Many are stumbled by the various descriptions of the work of the Holy Spirit used in Acts: "baptized with the Spirit" (Acts 1:5), "filled with the Spirit" (Acts 2:4; 4:8, 31), "gift of the Spirit" (Acts 2:38), "full of the Spirit" (Acts 6:3), "receive the Spirit" (Acts 8:15-17), etc. Before we can sort through these confusing language about the Spirit, we need to recall what the Nicene Creed says about the Holy Spirit: “We believe in the Holy Spirit, the Lord, the giver of life, who proceeds from the Father and the Son. With the Father and the Son he is worshiped and glorified.” The Nicene creed clearly states the Holy Spirit is co-equal with the Father and the Son and therefore to be worshiped and glorified as God. Like the Father and the Son, He is an infinite Being.
The first implication of the Spirit as an infinite Being is that He is beyond human comprehension. Anyone who thinks he’s already "got it" regarding the Holy Spirit in his doctrine is claiming that his finite mind has finally comprehended the infinite God. And that is theological arrogance. Whatever knowledge we have of the Holy Spirit can only be finite and partial. So when we try to describe the person and work of the Spirit, we need to remain humble and teachable like Paul: “For we know in part and we prophesy in part” (1 Cor. 13:9). So, the starting point is admit we don’t know fully.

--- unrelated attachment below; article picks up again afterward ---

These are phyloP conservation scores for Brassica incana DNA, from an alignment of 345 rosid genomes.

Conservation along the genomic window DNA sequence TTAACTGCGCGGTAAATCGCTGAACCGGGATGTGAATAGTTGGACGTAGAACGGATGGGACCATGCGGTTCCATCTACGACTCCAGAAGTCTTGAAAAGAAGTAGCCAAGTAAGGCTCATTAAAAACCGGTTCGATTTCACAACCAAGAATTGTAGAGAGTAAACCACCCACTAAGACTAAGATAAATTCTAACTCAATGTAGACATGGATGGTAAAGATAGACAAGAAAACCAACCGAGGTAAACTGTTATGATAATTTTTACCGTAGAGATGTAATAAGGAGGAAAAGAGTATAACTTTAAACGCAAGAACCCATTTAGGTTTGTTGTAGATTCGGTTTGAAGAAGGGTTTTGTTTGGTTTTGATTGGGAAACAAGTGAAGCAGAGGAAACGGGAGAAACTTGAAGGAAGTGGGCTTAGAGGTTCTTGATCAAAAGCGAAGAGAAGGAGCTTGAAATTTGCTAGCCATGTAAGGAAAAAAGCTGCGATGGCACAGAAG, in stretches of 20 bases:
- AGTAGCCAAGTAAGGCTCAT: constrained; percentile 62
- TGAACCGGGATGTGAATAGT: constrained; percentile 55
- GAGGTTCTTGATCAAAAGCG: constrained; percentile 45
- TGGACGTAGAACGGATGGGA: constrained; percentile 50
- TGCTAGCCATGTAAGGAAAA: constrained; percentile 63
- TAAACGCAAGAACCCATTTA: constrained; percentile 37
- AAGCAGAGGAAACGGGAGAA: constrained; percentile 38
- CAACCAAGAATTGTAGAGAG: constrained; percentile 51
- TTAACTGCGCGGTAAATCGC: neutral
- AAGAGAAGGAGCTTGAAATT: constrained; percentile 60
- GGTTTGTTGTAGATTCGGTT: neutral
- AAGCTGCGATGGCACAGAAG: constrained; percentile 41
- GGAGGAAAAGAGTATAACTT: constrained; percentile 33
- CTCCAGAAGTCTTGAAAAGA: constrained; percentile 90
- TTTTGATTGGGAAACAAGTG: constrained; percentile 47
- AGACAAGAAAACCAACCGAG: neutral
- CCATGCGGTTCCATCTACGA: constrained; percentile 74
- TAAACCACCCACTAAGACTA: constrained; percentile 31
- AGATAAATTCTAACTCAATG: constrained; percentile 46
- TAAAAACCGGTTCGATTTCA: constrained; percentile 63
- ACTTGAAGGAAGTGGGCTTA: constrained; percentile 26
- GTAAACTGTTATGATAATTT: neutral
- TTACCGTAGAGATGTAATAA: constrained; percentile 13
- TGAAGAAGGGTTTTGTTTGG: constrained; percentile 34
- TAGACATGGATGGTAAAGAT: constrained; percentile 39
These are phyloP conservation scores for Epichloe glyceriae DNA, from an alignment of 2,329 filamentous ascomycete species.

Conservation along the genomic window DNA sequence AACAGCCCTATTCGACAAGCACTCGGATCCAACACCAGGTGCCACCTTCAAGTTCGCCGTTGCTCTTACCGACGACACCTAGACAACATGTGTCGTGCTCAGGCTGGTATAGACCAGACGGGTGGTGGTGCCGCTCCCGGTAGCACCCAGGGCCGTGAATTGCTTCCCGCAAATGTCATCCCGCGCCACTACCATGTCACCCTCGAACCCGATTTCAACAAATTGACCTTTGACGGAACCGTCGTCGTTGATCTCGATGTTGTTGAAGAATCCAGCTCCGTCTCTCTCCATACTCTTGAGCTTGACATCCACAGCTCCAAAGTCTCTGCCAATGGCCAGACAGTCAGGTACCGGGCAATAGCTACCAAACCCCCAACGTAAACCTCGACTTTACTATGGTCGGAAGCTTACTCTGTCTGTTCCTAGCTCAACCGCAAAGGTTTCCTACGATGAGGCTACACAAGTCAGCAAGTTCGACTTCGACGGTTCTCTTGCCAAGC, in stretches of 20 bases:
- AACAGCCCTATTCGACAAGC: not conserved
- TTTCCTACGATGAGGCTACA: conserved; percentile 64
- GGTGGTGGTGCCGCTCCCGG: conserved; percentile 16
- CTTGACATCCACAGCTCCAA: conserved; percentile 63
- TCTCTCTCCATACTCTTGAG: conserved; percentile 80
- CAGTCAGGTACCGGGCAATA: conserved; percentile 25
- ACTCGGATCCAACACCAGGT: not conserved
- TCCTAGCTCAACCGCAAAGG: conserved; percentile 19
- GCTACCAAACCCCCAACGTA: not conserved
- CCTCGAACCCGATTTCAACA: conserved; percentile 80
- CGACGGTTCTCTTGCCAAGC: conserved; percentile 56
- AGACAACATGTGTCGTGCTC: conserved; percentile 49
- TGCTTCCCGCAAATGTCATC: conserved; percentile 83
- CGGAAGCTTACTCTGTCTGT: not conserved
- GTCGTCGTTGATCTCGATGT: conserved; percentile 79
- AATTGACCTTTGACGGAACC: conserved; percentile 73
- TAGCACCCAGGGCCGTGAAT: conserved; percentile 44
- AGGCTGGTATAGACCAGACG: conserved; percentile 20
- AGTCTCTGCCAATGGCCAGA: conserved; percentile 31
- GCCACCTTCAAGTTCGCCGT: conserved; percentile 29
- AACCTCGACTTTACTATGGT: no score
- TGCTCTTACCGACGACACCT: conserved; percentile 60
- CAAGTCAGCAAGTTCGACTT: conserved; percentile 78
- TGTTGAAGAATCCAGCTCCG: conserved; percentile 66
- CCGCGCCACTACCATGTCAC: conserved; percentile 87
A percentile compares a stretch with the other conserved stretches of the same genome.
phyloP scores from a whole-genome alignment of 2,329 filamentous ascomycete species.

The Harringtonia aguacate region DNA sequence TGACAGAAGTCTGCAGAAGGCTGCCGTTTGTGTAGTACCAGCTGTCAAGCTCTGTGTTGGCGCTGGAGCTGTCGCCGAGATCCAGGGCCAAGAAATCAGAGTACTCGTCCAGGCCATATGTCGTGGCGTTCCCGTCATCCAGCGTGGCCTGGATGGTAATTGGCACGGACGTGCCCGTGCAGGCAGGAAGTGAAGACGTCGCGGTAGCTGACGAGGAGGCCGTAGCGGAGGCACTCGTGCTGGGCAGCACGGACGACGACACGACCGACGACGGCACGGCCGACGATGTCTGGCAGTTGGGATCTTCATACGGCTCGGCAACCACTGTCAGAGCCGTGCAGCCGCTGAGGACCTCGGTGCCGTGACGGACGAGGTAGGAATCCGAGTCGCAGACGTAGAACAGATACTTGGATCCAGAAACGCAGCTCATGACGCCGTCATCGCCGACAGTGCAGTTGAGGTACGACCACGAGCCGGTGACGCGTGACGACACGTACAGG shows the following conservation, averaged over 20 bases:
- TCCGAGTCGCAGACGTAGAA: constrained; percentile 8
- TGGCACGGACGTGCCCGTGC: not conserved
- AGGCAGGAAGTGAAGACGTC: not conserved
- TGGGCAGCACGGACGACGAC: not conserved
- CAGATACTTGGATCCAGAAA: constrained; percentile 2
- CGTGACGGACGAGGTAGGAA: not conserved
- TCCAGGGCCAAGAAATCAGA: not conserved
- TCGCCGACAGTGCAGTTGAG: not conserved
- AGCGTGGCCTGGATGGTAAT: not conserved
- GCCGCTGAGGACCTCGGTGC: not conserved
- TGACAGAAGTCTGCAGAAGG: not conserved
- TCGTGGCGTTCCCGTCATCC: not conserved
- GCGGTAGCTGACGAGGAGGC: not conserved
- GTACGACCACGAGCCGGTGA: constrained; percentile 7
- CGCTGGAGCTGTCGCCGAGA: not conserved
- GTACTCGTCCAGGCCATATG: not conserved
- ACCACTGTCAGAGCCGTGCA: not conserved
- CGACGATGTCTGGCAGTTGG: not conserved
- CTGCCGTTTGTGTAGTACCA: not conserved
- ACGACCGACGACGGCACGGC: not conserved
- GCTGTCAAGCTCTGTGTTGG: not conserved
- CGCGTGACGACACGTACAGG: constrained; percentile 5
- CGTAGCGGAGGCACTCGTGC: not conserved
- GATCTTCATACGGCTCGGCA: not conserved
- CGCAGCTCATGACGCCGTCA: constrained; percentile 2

The second implication of the Spirit as an infinite Being is that God cannot never be fully "contained" in any one person and place. A frequently-asked question about the Spirit is: “If I already have the Holy Spirit, why do I need to pray to be filled with the Spirit or to ask the Spirit to come?” The one who asks this question thinks in finite categories of space and time. And we have to remind ourselves that the Spirit cannot fit into our space-time categories: He is beyond our space-time world. So he can be at the same time inside us as well as outside of us. There is no contradiction--except in our creaturely mind.